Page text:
An effective test automation

So what it means to have an effective test automation? Let's say I can automate 10 000 tests a day. Pretty big figure, ain't it? Does it mean that my test automation effective? Hardly we can tell without knowing other things. Turns out that test automation effectiveness has little to do with how many tests you can automate a day. To judge effectiveness we need to thing about what value test automation adds.

That leads me to a thought that test automation may be really a wrong term. Test automation is an activity, not a product. Even worse, the product that test automation creates (value it produces) may be created by other means, too.

What value test automation creates? Faster execution of 70 000 UI test scenarios? Don't think so. Nice test result report? Well, may be, but not necessarily. My favorite one, "elimination of human error in testing". Will not even bother to comment.

So value it creates? My best guess nowdays would be that testing is an activity within feature development process, and its' goal is to ensure that feature implementation adds more value then risk. Test automation is one of the tools to make testing activity faster, so you move quick.

If we take more concrete examples, I think test automation is effective if:
  1. It is properly distributed between levels (unit, integration, UI), so
  2. It takes reasonable amount of time to run, to
  3. Provide reasonably accurate quality feedback about the product

Properly distributed between levels (unit, integration, UI)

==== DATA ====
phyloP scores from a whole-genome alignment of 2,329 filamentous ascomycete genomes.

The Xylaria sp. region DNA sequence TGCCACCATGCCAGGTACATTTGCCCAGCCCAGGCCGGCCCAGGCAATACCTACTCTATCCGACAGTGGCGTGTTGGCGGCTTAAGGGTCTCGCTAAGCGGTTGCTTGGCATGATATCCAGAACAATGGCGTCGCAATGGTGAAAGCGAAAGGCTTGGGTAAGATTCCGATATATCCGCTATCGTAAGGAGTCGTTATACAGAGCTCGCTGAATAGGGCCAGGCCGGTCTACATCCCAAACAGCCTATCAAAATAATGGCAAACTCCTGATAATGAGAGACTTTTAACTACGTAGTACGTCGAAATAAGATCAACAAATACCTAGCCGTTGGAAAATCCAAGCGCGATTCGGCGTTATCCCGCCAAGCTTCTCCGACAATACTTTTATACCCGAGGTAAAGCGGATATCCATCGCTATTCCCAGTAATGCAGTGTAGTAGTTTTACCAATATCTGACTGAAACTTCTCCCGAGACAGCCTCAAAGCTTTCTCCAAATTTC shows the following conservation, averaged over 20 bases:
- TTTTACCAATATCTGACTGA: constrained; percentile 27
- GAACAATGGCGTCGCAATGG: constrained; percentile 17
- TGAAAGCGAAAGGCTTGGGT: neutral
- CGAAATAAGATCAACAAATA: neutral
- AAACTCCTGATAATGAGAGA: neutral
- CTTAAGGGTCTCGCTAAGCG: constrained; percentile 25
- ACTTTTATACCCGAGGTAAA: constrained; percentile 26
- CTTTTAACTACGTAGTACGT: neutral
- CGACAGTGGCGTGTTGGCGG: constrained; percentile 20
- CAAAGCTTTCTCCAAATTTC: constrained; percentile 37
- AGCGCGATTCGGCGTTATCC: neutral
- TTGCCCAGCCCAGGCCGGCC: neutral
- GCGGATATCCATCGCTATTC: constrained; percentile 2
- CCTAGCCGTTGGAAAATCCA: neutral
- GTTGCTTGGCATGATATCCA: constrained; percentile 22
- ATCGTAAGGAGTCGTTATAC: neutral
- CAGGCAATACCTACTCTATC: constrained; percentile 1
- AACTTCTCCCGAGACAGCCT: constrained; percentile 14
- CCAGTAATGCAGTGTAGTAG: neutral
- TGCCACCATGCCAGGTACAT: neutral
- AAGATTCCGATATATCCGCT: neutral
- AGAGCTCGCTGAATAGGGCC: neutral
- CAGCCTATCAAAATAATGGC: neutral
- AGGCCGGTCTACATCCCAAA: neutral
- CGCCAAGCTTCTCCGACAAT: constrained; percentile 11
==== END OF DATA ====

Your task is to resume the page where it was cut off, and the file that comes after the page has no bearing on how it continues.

Well, pretty much everyone know knows about test pyramid.  The nice thing that comes as part of the parcel is that when you do add tests on all levels you also unintentionally create better designed and maintainable software. And it is also probably the only one scalable approach to assure that test run

Takes reasonable amount of time

Let's say less then 30 minutes. So it is possible to do run after each commit or merge to master, so tests are being run often. It is crucial to be able to run as often as possible so problems don't get accumulated and at any moment we have

Reasonably accurate quality feedback

Meaning that if we have failed tests it indicates product problem and if we don't have failed test it yet possible that product has some bugs for some peculiar scenarios, but is reasonably catastrophe-level bugs free and can be deployed on the spot at least to Beta environment.

This definition probably overly biased due to environment I worked and am working in, and also likely to change and evolve over time. I would be glad if somebody can give me alternative definitions.


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